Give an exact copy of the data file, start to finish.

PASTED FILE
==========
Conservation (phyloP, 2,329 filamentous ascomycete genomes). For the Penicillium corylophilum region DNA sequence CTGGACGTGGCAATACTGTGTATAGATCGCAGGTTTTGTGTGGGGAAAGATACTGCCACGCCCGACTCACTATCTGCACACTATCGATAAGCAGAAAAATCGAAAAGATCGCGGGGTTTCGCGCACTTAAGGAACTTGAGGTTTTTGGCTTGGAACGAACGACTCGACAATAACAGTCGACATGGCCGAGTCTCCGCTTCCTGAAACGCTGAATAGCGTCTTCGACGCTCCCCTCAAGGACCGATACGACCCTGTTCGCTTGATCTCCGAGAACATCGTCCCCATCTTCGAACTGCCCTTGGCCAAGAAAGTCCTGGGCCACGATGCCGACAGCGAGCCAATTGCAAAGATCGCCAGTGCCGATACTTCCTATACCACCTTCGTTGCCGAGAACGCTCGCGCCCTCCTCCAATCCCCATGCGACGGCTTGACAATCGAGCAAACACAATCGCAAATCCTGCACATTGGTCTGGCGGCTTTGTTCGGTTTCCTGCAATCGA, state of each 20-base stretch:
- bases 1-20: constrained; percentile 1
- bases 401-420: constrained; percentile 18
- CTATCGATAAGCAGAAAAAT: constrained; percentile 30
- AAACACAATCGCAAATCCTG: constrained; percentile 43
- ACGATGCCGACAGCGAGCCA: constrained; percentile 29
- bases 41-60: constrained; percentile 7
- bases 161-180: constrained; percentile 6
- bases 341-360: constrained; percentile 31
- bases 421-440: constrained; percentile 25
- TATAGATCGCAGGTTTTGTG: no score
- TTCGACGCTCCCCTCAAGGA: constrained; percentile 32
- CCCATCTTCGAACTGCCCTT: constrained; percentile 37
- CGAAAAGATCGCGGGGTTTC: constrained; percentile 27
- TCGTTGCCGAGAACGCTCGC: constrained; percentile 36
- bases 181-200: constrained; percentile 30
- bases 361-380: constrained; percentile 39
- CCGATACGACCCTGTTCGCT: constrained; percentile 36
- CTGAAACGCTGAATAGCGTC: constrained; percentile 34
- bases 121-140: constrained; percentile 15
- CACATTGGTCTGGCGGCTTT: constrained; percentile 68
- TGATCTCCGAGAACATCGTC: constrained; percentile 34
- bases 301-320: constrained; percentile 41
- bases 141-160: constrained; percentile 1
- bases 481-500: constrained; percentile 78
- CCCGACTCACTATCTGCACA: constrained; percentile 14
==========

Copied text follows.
Conservation (phyloP, 2,329 filamentous ascomycete genomes). For the Penicillium corylophilum region DNA sequence CTGGACGTGGCAATACTGTGTATAGATCGCAGGTTTTGTGTGGGGAAAGATACTGCCACGCCCGACTCACTATCTGCACACTATCGATAAGCAGAAAAATCGAAAAGATCGCGGGGTTTCGCGCACTTAAGGAACTTGAGGTTTTTGGCTTGGAACGAACGACTCGACAATAACAGTCGACATGGCCGAGTCTCCGCTTCCTGAAACGCTGAATAGCGTCTTCGACGCTCCCCTCAAGGACCGATACGACCCTGTTCGCTTGATCTCCGAGAACATCGTCCCCATCTTCGAACTGCCCTTGGCCAAGAAAGTCCTGGGCCACGATGCCGACAGCGAGCCAATTGCAAAGATCGCCAGTGCCGATACTTCCTATACCACCTTCGTTGCCGAGAACGCTCGCGCCCTCCTCCAATCCCCATGCGACGGCTTGACAATCGAGCAAACACAATCGCAAATCCTGCACATTGGTCTGGCGGCTTTGTTCGGTTTCCTGCAATCGA, state of each 20-base stretch:
- bases 1-20: constrained; percentile 1
- bases 401-420: constrained; percentile 18
- CTATCGATAAGCAGAAAAAT: constrained; percentile 30
- AAACACAATCGCAAATCCTG: constrained; percentile 43
- ACGATGCCGACAGCGAGCCA: constrained; percentile 29
- bases 41-60: constrained; percentile 7
- bases 161-180: constrained; percentile 6
- bases 341-360: constrained; percentile 31
- bases 421-440: constrained; percentile 25
- TATAGATCGCAGGTTTTGTG: no score
- TTCGACGCTCCCCTCAAGGA: constrained; percentile 32
- CCCATCTTCGAACTGCCCTT: constrained; percentile 37
- CGAAAAGATCGCGGGGTTTC: constrained; percentile 27
- TCGTTGCCGAGAACGCTCGC: constrained; percentile 36
- bases 181-200: constrained; percentile 30
- bases 361-380: constrained; percentile 39
- CCGATACGACCCTGTTCGCT: constrained; percentile 36
- CTGAAACGCTGAATAGCGTC: constrained; percentile 34
- bases 121-140: constrained; percentile 15
- CACATTGGTCTGGCGGCTTT: constrained; percentile 68
- TGATCTCCGAGAACATCGTC: constrained; percentile 34
- bases 301-320: constrained; percentile 41
- bases 141-160: constrained; percentile 1
- bases 481-500: constrained; percentile 78
- CCCGACTCACTATCTGCACA: constrained; percentile 14